Refuses to call Israel by name: In conversations during the 1980s with the Israeli ambassador to South Africa, Eliahu Lankin, Tutu “refused to call Israel by its name, he kept referring to it as Palestine.” (Simon Wiesenthal Center’s Response magazine, January 1990).
In November 2006, Tutu was appointed by the same UN Human Rights Commission previously headed by Mary Robinson to head its “investigative commission” to the northern Gaza Strip town of Beit Hanoun to investigate “human rights violations” by Israel” which Tutu had already condemned as “an outrage that cries out to heaven and we must condemn it unequivocally.” The commission never investigated Sudan, or other scenes of genuine, massive human rights abuses.
Falsely claims Jews create refugees: Asked about the Zionism-is-racism resolution, Tutu complained that “the Jewish people with their traditions, religion and long history of persecution sometimes appear to have caused a refugee problem among others.” (South African Zionist Record, July 26, 1985).
Urged Jews to forgive Nazis: During his 1989 visit to Israel, Tutu “urged Israelis to forgive the Nazis for the Holocaust” (Jerusalem Post, December 31, 1989), a statement which the Simon Wiesenthal Center called “a gratuitous insult to Jews and victims of Nazism everywhere” (Simon Wiesenthal Center’s Response magazine, January 1990).
Claims Jews monopolize victimhood: Jewish Monopoly of the Holocaust: Tutu complained about “the Jewish monopoly of the Holocaust.” (Jerusalem Post, July 26, 1985).
Depicts the Jewish lobby as malignly powerful: “People are scared in this country [the U.S.], to say wrong is wrong because the Jewish lobby is powerful–very powerful.”
Claims critics of Israel are smeared: “You know as well as I do that, somehow, the Israeli government is placed on a pedestal [in the U.S.] and to criticize it is to be immediately dubbed anti-Semitic, as if Palestinians were not Semitic.”
During the 1989 visit to Israel, Tutu remarked “If I’m accused of being anti-Semitic, tough luck,” and in response to questions about his anti-Jewish bias, Tutu replied, “My dentist’s name is Dr. Cohen.” (Simon Wiesenthal Center’s Response magazine, January 1990)
Claims Judaism tries to monopolize G-d: Speaking in a Connecticut church in 1984, Tutu said that “the Jews thought they had a monopoly on God; Jesus was angry that they could shut out other human beings.” In the same speech, he compared the features of the ancient Holy Temple in Jerusalem to the features of the apartheid system in South Africa. (Hartford Courant, October 29, 1984).
ZOA National President Morton A. Klein said, “It is deplorable that President Obama should have honored two such utterly partisan, vociferously anti-Israel figures like Mary Robinson and Desmond Tutu.
“Mary Robinson and Desmond Tutu’s records of defaming Israel, as we have shown above, stand for themselves. Both figures have shown a propensity to pervert and disserve the cause of human rights in the course of heading committees and organizations designed to defend them. That tells us something about the state of human rights organizations and their internal perversion by anti-Israel activists and the repressive and corrupt regimes which tend to control these bodies. But it also tells us something about Robinson and Tutu. Neither Robinson nor Tutu ever resigned in protest at the direction these bodies have taken, or took anything that could be called a courageous stand in favor of truth. Rather, both have lent their reputations to travesties of the truth and given the bodies on which they served an aura of undeserved legitimacy. By awarding them the Medal of Freedom, President Obama compounds their offense by lending them further underserved legitimacy.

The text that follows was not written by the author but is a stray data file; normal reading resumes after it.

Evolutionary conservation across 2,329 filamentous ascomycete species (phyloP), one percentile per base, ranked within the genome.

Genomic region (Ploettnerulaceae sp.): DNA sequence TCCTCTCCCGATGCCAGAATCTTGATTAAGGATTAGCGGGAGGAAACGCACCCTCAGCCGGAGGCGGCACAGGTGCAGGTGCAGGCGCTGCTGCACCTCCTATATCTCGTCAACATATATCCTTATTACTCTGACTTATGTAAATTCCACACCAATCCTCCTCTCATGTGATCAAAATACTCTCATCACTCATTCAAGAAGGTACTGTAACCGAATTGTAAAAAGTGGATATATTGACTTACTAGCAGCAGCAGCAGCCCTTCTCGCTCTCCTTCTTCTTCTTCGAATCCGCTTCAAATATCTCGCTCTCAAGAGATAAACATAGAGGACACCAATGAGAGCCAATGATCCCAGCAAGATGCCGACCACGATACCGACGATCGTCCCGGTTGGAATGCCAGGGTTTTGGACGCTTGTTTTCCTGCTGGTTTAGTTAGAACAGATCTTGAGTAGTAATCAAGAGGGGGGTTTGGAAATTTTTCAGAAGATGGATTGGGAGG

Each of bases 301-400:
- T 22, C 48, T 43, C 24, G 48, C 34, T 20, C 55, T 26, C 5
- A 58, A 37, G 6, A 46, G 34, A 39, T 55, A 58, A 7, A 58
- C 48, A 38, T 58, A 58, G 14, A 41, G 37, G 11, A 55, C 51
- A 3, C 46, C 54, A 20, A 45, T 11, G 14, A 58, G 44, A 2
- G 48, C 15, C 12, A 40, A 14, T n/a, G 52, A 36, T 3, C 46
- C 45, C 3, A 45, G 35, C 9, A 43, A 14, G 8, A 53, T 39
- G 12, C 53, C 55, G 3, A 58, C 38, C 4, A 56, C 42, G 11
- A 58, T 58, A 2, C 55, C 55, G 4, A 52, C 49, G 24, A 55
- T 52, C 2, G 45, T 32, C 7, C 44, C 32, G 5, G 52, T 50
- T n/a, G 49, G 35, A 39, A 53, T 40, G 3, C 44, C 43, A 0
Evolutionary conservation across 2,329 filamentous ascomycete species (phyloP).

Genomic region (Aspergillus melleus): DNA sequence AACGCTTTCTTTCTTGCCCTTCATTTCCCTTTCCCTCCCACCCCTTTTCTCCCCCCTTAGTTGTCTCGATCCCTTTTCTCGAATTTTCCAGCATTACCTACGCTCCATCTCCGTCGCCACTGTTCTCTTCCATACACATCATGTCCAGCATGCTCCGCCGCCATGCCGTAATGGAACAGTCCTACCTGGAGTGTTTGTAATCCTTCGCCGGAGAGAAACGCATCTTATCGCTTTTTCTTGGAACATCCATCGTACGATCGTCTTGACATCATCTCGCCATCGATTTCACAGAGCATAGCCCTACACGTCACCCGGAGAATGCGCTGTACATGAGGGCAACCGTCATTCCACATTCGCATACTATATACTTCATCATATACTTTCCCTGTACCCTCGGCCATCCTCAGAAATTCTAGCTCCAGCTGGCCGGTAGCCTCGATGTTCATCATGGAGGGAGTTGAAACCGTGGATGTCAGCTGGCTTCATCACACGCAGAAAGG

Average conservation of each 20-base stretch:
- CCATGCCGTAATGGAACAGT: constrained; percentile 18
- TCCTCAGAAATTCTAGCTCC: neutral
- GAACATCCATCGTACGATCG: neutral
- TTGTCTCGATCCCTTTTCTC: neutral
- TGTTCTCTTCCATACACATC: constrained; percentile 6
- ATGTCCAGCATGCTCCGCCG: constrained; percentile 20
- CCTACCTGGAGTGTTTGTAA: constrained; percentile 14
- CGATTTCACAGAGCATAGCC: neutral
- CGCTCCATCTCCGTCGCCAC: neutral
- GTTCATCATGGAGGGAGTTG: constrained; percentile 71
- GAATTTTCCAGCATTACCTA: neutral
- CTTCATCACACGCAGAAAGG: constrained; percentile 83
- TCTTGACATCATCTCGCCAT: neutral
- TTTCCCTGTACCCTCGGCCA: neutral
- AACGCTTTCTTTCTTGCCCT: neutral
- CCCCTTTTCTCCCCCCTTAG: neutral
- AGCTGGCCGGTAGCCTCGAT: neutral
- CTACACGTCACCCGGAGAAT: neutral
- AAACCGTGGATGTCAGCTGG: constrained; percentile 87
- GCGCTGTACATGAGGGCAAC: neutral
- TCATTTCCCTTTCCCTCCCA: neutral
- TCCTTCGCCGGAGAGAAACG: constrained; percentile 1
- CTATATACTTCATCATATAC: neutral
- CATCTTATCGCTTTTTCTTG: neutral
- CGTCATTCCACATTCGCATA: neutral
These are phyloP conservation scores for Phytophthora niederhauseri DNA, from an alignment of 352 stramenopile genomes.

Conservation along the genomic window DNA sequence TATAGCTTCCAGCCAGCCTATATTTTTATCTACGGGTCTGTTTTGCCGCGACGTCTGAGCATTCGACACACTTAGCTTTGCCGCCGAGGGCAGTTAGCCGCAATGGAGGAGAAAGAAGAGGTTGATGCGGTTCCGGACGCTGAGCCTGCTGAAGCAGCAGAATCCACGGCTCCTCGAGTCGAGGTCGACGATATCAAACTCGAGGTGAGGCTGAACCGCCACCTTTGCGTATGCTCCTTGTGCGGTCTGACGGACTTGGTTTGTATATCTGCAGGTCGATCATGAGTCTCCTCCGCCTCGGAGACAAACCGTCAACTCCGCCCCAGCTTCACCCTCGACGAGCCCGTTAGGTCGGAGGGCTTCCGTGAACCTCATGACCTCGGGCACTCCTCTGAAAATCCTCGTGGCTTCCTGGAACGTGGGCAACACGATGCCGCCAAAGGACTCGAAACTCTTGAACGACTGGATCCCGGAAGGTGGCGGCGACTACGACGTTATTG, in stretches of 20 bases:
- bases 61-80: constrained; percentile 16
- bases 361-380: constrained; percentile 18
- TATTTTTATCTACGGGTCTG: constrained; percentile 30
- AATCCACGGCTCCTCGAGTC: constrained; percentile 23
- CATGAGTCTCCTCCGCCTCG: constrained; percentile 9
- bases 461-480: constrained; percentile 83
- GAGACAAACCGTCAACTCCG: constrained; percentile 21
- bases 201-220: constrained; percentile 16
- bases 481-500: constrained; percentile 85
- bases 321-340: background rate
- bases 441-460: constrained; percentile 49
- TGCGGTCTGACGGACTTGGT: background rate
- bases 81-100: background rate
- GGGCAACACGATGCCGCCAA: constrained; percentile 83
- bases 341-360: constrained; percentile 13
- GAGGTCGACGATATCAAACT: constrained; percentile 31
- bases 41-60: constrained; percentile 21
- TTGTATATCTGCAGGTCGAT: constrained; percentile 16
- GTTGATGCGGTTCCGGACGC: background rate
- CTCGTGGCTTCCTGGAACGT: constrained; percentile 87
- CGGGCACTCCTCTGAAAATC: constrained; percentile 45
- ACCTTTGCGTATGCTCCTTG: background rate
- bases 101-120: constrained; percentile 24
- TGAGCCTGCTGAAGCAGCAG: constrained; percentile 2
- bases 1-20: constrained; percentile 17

“We are aware that, while other Jewish organizations have criticized the award to Mary Robinson, none appear to have taken issue with the same award being made to Desmond Tutu. It would appear that there is reluctance to criticize an African figure who had some prominence in the fight against apartheid in South Africa. Yet participation in a just cause does not, and should not, provide immunity from criticism for other words and deeds defaming Zionism and Israel while aiding the eliminationist Palestinian cause.
“We also note that President Obama recently meet with Jewish leaders to reassure them about his policies to Israel, something words alone cannot do when so much else in the words and deeds of the Obama Administration gives genuine cause for concern. At a time when President Obama is being severely criticized by Jewish leaders for bias against Israel and in favor of Arabs, and has only 6% of Israelis call him pro-Israel, one would have expected him to be especially careful not to offend pro-Israel sensibilities by honoring two of Israel’s most severe critics. How little President Obama seems to regard Jewish sensitivities can be seen by these awards to Robinson and Tutu only weeks after that meeting."